Whilst traveling around New Zealand I found myself in Franz Joseph, on the beautiful South Island with the chance to actually climb a glacier!! When I came to New Zealand this is what I was most interested in doing and I was not disappointed, we arrive at the meeting point at 7am and sort out all of our gear, and then we trek through the forest to get to the base of the glacier, we then trek a further 5k, to the actual glacier, before we start our trek up the glacier (this day involves a hell of a lot of trekking).
Just before we start to climb we are sorted into groups based on fitness level; 1 for very fit, 5 for just awful. I believed that I belonged in group 5 since the last time I tried to climb something I was beaten by a 70 year old, but when I looked at the group and realised that it consisted of the elderly, infirm and morbidly obese, I felt that just didn’t quite belong… I ended up in group 4, the group consisting of the able bodied and lazy (it suited me perfectly).
We spend around four hours slowly climbing the glacier, seeing amazing ice formations, caves and crevices, it was incredible. We spent so long messing around inside one of the caves that group 5 overtook us and we were the last to reach the top.
After a quick break for food we had some photo ops with the pickaxe and a poor Japanese boy named Tiger had a wooppsey! I don’t know how on earth he done it… but he broke the pickaxe, he actually snapped it in half!! Our new task was getting the hell off this glacier. With no pickaxe our guide cannot carve out steps for us to walk on… which for a bunch of people who managed to get beat to the top by group 5 is probably very, very dangerous. We had to use the previous team’s steps before they melted… only problem was, they are all so far away that they look like ants.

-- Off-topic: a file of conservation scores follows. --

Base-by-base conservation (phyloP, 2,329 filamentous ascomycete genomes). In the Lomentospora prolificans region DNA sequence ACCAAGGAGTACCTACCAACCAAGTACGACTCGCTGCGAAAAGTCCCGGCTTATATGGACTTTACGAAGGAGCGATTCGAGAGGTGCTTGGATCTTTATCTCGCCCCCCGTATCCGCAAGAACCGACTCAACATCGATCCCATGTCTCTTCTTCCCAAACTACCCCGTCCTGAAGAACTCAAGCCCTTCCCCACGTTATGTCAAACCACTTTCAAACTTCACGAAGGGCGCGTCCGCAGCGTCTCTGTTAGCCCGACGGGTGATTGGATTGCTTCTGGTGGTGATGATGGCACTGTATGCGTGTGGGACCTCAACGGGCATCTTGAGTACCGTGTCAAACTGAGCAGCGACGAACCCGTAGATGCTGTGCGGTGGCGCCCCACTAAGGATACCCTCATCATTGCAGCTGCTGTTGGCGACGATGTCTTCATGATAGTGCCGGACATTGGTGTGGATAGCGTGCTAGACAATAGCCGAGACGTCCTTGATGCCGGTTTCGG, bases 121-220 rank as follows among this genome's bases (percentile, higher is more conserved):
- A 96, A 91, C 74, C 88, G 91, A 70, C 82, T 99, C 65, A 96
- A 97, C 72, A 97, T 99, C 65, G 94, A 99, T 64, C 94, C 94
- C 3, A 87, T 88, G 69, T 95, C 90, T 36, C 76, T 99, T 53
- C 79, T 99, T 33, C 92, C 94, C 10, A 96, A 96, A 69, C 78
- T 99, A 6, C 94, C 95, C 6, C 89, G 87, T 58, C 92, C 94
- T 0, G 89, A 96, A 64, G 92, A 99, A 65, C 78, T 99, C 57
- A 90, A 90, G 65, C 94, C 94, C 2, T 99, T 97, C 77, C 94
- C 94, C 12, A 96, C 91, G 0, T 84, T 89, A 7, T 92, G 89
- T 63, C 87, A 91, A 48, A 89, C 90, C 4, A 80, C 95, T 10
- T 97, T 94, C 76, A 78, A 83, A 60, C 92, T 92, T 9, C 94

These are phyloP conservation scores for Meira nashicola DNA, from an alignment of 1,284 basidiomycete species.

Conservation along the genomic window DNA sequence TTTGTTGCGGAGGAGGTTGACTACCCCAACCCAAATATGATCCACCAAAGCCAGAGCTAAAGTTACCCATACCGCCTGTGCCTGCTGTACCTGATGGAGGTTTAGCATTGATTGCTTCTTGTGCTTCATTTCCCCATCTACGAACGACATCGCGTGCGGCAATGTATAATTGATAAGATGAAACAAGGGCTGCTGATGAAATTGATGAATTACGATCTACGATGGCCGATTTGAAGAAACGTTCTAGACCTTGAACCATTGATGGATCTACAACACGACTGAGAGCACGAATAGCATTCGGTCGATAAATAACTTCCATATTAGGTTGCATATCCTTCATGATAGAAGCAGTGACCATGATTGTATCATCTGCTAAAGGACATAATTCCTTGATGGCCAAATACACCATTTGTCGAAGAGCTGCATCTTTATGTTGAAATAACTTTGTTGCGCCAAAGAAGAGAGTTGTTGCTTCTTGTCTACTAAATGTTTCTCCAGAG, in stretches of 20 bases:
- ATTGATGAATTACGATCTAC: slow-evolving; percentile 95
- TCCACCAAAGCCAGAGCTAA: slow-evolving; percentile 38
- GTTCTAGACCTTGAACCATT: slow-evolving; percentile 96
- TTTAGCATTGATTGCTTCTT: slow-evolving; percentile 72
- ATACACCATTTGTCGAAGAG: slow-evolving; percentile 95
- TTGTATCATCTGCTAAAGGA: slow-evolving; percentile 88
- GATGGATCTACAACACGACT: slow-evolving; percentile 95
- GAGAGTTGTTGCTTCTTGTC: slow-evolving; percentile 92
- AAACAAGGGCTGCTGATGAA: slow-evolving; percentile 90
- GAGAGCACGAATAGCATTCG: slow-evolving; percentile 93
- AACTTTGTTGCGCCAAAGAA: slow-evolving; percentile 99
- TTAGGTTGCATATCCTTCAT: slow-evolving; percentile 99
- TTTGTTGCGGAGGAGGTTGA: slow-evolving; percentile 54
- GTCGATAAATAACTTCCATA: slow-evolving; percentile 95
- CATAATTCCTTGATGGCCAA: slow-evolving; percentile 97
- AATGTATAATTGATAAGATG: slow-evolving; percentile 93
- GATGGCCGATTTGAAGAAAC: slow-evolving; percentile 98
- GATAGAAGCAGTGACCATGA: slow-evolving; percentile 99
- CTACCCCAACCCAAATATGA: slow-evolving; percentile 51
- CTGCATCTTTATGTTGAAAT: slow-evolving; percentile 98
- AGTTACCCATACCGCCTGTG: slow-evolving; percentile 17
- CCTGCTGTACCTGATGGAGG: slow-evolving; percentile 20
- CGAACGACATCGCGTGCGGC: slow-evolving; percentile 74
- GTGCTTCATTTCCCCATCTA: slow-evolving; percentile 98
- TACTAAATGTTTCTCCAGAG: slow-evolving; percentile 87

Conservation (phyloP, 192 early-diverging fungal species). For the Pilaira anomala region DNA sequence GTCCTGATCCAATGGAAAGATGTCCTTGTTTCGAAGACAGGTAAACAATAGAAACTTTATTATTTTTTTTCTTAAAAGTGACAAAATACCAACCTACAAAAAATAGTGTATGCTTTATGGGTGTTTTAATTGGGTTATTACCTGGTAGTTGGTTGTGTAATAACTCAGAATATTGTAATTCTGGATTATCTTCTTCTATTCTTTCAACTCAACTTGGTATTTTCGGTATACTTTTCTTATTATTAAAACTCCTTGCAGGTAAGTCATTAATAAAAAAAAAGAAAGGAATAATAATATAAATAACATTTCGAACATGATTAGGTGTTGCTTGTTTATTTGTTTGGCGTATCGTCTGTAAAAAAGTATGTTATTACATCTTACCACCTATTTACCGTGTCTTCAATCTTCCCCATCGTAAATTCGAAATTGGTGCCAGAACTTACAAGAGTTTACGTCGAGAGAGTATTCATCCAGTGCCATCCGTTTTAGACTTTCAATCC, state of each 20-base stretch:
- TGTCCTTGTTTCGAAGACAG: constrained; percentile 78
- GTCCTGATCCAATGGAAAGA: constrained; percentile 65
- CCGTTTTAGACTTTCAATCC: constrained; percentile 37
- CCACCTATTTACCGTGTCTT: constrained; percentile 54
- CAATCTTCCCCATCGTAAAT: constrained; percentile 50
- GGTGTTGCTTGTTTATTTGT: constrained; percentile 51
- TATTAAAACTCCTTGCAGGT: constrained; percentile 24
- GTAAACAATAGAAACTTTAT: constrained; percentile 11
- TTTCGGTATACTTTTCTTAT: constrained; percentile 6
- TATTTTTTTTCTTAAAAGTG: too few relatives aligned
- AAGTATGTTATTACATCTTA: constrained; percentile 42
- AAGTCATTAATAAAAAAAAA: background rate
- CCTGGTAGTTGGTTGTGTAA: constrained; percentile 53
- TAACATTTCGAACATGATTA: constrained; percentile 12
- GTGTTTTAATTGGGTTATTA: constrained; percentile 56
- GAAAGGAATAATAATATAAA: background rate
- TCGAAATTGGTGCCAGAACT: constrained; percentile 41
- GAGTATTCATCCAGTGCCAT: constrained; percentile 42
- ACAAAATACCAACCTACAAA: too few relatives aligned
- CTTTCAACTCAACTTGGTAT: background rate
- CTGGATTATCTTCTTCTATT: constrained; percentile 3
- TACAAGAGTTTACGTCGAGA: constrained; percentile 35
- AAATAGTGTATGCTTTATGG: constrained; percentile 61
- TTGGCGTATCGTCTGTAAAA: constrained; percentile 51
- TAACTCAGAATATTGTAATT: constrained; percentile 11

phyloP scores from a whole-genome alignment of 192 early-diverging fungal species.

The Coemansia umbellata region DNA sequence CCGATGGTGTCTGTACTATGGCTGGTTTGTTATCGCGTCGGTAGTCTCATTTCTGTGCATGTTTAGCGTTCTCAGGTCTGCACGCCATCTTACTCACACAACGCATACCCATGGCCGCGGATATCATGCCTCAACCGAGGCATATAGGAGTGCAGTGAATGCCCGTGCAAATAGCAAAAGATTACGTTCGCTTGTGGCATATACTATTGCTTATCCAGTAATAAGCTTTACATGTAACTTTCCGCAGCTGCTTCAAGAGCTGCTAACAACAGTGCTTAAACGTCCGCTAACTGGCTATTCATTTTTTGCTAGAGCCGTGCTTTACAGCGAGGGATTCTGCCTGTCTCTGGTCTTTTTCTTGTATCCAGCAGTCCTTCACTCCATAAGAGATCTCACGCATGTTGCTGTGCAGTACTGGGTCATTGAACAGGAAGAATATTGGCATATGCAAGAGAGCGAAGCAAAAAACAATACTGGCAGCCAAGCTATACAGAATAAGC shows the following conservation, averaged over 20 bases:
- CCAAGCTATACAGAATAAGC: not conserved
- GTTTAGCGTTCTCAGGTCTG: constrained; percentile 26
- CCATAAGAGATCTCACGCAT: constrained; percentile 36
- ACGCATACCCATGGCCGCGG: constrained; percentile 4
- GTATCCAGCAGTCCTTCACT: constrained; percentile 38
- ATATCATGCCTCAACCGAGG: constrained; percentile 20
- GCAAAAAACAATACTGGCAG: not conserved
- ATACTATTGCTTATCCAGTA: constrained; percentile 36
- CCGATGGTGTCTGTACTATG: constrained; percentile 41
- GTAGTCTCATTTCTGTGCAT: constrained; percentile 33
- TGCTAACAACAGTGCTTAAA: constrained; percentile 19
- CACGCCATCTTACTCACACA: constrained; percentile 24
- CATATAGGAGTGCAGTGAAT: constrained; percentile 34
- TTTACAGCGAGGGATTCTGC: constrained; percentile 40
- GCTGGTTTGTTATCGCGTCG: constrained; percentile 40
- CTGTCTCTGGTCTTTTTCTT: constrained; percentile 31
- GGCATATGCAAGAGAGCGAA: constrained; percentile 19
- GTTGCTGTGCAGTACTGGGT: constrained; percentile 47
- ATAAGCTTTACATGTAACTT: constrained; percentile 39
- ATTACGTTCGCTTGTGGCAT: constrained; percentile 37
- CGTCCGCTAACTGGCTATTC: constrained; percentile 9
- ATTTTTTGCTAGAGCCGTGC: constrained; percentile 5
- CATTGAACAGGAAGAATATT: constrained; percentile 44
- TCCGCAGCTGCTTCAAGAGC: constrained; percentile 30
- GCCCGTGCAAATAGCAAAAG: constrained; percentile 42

In a rather panicky mood our guide tells us to follow him and hurry the hell up. We race down in good time until we are taken off track and BAM!! I fell into the ice! There was a week spot and my left leg just went straight through the ground into the ice cold water, luckily I grabbed the solid ground before my torso went under, and was lifted out ok. Slightly shaken, and wet and cold… we gather ourselves and continue, all watching our step a little more closely. We make it down ok, although slightly behind schedule, with the guides all giving poor Tiger a slightly scathing look for his accident.
All in all, although the journey back down was a little worrying (thanks to Tiger) the experience was immense, this was hands down my absolute favourite day in NZ, the scenery was just stunning…
- Science on sleds: Researchers measure shrinking of Beartooth glaciers (billingsgazette.com)